Seeking Safety

Treasuries have rallied in recent weeks as the bailout of Cyprus prompted investors to seek the safest assets. Ten-year yields fell eight basis points last week, or 0.08 percentage point, to 1.85 percent, according to Bloomberg Bond Trader data. That’s down from this year’s high of 2.08 percent on March 8.

The price of the benchmark 2 percent note due in February 2023 rose 22/32, or $6.88 per $1,000 face amount, to 101 11/32. The market was shut on March 29 for Good Friday.

The yield was 1.84 percent today as of 11:05 a.m. in New York.

Foreign investors are pouring in as Treasuries registered a loss of 0.3 percent in the first quarter, after a 0.1 percent loss in the last three months of 2012, according to the Bank of America Merrill Lynch U.S. Treasury Master Index.

An added benefit is that Treasuries due in 10 years or more are relatively cheap, yielding about 0.54 percentage point more than non-U.S. sovereign debt, the most since 2011, Bank of America Merrill Lynch indexes show. As recently as September, Treasuries yielded less than the rest of the world on average.

Lower Confidence

Those yields will look extra appealing as the $85 billion in mandated budget known as sequestration curb growth, according to Allen Lei, a Taipei-based Treasuries trader at Hontai Life Insurance Co., which has $6 billion in fixed-income assets. The Conference Board’s consumer confidence index fell to 59.7 for March from a three-month high of 68 in February. Economists surveyed by Bloomberg projected the measure would fall to 67.5.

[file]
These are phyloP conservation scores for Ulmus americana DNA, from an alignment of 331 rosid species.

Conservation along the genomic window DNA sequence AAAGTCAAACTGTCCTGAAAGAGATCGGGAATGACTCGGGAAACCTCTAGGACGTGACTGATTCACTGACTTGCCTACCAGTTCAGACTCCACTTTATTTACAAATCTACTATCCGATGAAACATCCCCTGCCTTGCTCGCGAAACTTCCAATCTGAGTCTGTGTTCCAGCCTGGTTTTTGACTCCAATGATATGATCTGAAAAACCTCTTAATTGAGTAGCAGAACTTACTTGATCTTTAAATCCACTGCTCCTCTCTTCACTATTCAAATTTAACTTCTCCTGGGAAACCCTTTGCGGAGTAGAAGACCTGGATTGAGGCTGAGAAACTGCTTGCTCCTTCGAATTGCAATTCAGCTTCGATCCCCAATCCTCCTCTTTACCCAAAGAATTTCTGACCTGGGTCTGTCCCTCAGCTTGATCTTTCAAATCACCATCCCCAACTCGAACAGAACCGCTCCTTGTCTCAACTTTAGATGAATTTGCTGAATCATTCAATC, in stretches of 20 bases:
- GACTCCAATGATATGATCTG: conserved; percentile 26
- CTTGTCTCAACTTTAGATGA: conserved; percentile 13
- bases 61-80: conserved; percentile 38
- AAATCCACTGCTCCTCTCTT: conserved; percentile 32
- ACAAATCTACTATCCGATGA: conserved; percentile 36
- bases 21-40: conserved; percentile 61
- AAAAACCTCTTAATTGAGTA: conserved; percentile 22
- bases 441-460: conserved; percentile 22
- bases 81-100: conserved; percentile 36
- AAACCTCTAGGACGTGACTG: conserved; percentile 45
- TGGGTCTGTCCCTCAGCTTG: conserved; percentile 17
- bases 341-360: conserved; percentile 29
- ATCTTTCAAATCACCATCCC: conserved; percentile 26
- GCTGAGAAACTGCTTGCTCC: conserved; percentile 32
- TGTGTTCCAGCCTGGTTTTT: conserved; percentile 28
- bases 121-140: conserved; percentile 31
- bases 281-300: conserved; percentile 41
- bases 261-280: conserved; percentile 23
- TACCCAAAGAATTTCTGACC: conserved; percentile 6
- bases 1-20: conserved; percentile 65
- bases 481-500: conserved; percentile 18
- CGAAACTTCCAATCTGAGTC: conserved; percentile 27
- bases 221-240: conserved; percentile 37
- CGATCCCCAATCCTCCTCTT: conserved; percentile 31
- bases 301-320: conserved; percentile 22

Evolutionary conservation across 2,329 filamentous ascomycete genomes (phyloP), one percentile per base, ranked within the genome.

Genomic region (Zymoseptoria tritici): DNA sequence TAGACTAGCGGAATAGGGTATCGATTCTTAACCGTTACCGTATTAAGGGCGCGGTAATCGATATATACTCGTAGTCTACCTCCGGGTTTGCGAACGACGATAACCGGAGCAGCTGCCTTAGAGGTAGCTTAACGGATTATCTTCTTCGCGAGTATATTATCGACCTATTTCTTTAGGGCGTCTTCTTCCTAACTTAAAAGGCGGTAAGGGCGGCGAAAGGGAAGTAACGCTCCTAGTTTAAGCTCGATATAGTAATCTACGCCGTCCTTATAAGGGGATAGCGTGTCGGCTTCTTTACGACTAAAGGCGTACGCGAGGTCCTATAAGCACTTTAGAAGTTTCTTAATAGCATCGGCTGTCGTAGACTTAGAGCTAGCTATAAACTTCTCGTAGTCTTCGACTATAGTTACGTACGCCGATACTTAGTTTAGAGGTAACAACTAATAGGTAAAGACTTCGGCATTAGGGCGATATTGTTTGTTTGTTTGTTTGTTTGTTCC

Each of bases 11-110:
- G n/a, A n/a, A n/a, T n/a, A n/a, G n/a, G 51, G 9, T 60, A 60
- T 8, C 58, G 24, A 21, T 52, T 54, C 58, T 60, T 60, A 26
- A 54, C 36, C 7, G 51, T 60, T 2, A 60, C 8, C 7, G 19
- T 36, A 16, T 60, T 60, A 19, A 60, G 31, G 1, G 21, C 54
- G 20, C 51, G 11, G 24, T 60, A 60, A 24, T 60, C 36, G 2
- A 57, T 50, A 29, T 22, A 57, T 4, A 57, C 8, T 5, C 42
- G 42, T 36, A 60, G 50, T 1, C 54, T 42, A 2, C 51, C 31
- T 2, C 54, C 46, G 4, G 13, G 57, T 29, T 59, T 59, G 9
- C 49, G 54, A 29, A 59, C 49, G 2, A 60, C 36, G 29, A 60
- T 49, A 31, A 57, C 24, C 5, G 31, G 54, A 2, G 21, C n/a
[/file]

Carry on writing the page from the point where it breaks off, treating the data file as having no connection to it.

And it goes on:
“We will see the economy pull back soon,” Lei said in a March 26 telephone interview. “The effects of the budget cuts will happen in the next few months.”

China is returning as a buyer after reducing holdings for more than a year. The world’s second-largest economy added $110.9 billion of Treasuries from October through January to bring its holdings to $1.26 trillion. That was the most bought by China over a four month period since July 2011. It sold $161 billion from August 2011 through September 2012.

Currency Influences

China’s purchases may be due to concern that the value of the dollar’s two biggest competitors -- the euro and the yen -- is being diminished as reserve currencies, said Michael Cheah, who manages $2 billion in bonds at SunAmerica Asset Management in Jersey City, New Jersey.

Cyprus has become the fifth member of the euro zone to ask for a bailout, while the yen has tumbled about 18 percent since mid-September as Prime Minister Shinzo Abe encourages the Bank of Japan (8301) to print as much money as it takes to end deflation. The euro has depreciated about 21 percent since the start of 2009, Bloomberg Correlation-Weighted Indexes show.

“It make doesn’t sense for China to bring the allocation of dollar assets lower,” said Cheah, who worked at the Singapore Monetary Authority in the 1980s and 1990s. He teaches finance at New York University and at Chinese universities.